Dining partners offer fresh, healthy options.
This year, the George Washington University’s enhanced dining program will provide students the flexibility to use their Dining Cash at more than 90 dining and grocery partners on and around campus, including six new vendors that will open on a rolling basis throughout the fall in the university’s new residence hall District House.
The university announced in June that five fast-casual restaurants—Beef ’n’ Bread, Chick-fil-A, GRK Fresh Greek, Sol Mexican Grill and Wiseguy NY Pizza—will lease retail spaces on the lower level of District House. Peet’s Coffee & Tea will also open a retail space on the building’s ground floor next to the Eye Street entrance.
In anticipation of these venues’ rolling openings, beginning Monday, District House will feature a daily lunch option on the B1 level from District House restaurants and other dining partners as part of “District Days.” Until some or all of the residence hall’s venues are open, District Days will continue every weekday from noon to 2 p.m. on a first-come, first-serve basis and requires GWorld for payment.
A grab-and-go convenience store, dubbed George’s Market, will also open across from Colonial Central on the lower level of the Marvin Center in mid-September. The space formerly occupied by J Street is closed for renovations, and planning is underway for a new food option in this space.
On the Mount Vernon Campus, a new dining and catering provider, Restaurant Associates, operates Pelham Commons at West Hall and the Higher Grounds Coffee Shop at Ames Hall. Students dining at Pelham Commons will find a variety of culinary stations, including made-from-scratch salads; paninis; pasta; made-to-order fish, steak and chicken; regional dishes; breakfast; healthy snacks; and hot and cold beverages. The popular all-you-care-to-eat Sunday Brunch kicks off on Sept. 4.
Restaurant Associates will also provide for campus catering needs on the Foggy Bottom and Mount Vernon campuses.
Dining Cash, which is required for all resident students at varying amounts depending on their class year, can now be used to purchase food at any of GW’s food, grocery and dining partners. CVS, 7-Eleven, and snack/beverage vending machines, where many students find low-cost food and grocery items, also accept Dining Cash. These funds do not expire and unused money rolls over from year to year.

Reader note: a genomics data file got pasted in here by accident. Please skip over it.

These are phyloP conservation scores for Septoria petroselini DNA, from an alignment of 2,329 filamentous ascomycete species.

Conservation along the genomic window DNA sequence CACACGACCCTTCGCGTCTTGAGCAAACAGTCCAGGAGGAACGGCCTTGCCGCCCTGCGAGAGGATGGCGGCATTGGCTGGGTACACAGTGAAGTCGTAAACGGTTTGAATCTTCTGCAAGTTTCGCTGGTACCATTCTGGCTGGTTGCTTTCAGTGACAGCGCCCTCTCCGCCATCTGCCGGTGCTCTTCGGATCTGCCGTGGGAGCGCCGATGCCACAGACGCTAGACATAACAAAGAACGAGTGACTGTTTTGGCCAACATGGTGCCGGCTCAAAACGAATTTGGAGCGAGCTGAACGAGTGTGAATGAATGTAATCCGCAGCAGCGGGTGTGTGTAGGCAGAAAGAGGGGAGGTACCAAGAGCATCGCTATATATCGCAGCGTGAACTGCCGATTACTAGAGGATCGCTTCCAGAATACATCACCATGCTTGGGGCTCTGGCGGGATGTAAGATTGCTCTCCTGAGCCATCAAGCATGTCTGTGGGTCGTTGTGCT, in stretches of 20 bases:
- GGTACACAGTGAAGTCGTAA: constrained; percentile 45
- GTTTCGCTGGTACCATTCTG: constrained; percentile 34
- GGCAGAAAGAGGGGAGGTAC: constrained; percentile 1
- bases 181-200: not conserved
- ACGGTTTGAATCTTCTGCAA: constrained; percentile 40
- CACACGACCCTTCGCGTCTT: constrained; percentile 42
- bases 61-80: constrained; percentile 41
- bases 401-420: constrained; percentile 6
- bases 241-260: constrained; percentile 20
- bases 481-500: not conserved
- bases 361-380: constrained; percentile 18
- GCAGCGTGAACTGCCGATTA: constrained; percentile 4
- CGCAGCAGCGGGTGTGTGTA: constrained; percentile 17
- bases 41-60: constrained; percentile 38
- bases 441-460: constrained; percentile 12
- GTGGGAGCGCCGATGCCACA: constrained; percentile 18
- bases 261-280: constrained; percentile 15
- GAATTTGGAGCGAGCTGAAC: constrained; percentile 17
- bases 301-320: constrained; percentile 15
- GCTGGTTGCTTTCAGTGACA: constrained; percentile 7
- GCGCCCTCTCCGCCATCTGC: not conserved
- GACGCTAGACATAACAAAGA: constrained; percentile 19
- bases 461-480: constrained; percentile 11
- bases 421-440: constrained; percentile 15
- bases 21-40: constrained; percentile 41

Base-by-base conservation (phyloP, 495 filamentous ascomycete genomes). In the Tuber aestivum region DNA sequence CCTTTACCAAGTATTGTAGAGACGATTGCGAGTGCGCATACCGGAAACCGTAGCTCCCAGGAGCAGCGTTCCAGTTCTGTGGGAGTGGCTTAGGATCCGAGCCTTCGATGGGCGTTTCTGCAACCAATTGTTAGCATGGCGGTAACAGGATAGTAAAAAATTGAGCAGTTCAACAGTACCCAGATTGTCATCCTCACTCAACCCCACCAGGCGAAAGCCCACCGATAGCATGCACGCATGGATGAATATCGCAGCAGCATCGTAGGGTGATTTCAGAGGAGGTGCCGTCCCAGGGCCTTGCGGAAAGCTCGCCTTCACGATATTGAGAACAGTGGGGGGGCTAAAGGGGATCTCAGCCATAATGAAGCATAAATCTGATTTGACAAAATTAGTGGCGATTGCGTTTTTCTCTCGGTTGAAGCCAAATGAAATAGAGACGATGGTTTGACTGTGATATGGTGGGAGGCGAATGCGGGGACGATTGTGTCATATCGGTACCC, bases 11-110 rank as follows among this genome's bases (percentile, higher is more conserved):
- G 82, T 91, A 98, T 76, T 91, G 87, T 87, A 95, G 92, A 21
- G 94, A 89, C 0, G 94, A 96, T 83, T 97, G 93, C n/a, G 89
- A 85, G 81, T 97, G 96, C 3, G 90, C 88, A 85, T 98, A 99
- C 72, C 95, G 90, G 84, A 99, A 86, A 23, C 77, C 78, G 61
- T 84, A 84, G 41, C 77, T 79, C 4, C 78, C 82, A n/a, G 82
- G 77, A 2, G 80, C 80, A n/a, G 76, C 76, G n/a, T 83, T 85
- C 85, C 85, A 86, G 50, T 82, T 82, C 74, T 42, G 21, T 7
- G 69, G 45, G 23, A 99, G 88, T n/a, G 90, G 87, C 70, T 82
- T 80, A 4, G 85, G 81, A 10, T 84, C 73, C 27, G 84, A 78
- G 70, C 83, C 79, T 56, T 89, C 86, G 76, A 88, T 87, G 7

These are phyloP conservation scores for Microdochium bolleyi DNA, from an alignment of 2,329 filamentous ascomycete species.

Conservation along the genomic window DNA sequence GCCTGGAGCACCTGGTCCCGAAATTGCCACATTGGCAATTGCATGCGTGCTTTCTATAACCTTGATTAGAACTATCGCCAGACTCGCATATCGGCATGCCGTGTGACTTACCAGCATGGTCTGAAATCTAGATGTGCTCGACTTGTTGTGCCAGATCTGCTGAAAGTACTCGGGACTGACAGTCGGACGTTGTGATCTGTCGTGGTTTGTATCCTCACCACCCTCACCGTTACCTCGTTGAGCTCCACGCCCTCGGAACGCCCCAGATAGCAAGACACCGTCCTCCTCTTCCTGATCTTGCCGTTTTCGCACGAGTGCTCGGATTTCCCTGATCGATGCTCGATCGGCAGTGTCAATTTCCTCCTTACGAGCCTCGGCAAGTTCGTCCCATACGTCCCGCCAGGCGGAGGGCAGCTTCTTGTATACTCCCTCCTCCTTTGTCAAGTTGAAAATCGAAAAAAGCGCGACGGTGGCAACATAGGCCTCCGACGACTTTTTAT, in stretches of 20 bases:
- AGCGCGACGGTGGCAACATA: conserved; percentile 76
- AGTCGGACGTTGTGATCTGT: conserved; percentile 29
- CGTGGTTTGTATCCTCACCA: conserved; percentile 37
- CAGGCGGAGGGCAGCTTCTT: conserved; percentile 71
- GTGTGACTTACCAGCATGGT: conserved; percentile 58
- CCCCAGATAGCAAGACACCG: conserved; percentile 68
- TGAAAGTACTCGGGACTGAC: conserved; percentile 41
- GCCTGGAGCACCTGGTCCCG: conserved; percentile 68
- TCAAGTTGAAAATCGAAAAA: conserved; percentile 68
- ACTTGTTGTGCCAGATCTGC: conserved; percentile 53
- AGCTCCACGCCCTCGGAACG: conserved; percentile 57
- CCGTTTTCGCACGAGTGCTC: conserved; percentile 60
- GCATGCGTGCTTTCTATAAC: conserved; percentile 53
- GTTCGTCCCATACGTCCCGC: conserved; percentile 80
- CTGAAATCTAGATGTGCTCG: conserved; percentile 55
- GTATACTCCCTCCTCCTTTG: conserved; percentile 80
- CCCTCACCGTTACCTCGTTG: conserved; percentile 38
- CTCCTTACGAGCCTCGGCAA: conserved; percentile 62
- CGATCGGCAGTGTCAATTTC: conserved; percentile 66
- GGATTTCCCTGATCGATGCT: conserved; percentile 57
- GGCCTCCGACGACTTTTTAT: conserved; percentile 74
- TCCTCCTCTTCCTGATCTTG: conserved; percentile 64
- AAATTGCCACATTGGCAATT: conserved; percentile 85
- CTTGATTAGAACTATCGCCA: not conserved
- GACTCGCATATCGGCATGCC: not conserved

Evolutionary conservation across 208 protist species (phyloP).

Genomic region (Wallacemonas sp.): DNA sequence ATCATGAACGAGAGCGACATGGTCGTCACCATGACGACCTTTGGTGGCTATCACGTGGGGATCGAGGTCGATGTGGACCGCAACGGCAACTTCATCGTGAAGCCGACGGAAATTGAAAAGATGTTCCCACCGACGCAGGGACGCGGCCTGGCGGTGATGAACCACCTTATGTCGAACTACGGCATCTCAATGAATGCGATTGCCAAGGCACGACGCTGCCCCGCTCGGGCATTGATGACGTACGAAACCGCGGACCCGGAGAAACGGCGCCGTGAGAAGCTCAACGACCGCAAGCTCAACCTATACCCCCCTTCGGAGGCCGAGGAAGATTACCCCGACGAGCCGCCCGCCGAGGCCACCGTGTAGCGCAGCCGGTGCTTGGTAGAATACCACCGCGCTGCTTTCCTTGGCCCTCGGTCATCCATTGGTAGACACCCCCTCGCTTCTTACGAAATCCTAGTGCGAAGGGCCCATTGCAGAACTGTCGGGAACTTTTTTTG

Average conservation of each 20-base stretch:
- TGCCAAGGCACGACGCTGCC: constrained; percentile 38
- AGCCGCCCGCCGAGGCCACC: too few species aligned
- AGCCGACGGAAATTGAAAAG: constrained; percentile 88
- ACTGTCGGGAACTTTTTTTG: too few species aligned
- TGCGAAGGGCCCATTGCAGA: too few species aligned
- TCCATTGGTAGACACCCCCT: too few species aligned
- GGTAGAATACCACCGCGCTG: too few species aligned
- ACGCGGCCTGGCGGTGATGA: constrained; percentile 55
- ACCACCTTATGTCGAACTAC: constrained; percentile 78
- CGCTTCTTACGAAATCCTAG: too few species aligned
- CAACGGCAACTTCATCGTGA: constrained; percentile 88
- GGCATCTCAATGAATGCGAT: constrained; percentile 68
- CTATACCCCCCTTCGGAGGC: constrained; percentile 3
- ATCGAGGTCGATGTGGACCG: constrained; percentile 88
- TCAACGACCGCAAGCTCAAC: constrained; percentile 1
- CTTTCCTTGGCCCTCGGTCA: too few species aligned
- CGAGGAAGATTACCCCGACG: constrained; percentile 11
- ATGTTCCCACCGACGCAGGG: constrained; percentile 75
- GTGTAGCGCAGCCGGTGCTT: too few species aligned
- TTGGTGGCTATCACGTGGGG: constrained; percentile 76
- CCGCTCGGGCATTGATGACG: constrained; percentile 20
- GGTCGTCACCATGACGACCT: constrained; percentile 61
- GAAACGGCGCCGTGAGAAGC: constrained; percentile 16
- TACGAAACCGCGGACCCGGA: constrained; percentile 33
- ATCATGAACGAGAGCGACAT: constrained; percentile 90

All non-food purchases made at retail partners, including at campus stores (such as the GW Bookstore), and GWorld non-food retail partners, must be made with Colonial Cash, which students may voluntarily add to their GWorld cards. Based on feedback from students, Dining Cash may be used for campus printing and residence hall laundry facility purchases when a student does not have Colonial Cash available.
A newly launched dining website includes information on GW’s dining plans as well as tips on where to eat and how to plan meals depending on a student’s diet preferences and needs.
“We want to provide students with a really flexible, personalized dining program that is responsive to the concerns we heard about variety and availability of affordable options,” said Alicia Knight, senior associate vice president of operations. “With our new dining plan, students with different tastes, preferences and dietary restrictions will have a wide variety of choices. It will give students a dining plan that meets them where they are and lets them get the most mileage out of their Dining Cash.”
Finding dining options and adding Dining Cash or Colonial Cash is also easier this year with GET, an online system and mobile app. Students can log on or download the app for dining partner menus, locations, hours, mobile ordering, payment and lost card reporting, as well as to add funds and review transactions.
The university strives to support students in their pursuit of healthy and sustainable food choices. Vendors throughout the dining program offer healthy choices for students that meet nearly all health and dietary needs. The university also continues to provide education to students on healthy eating and lifestyle choices through a combination of programs and web-based resources. The university’s Food Institute and Urban Food Task Force are also active in healthy and sustainable foods as well as food policy and research endeavors.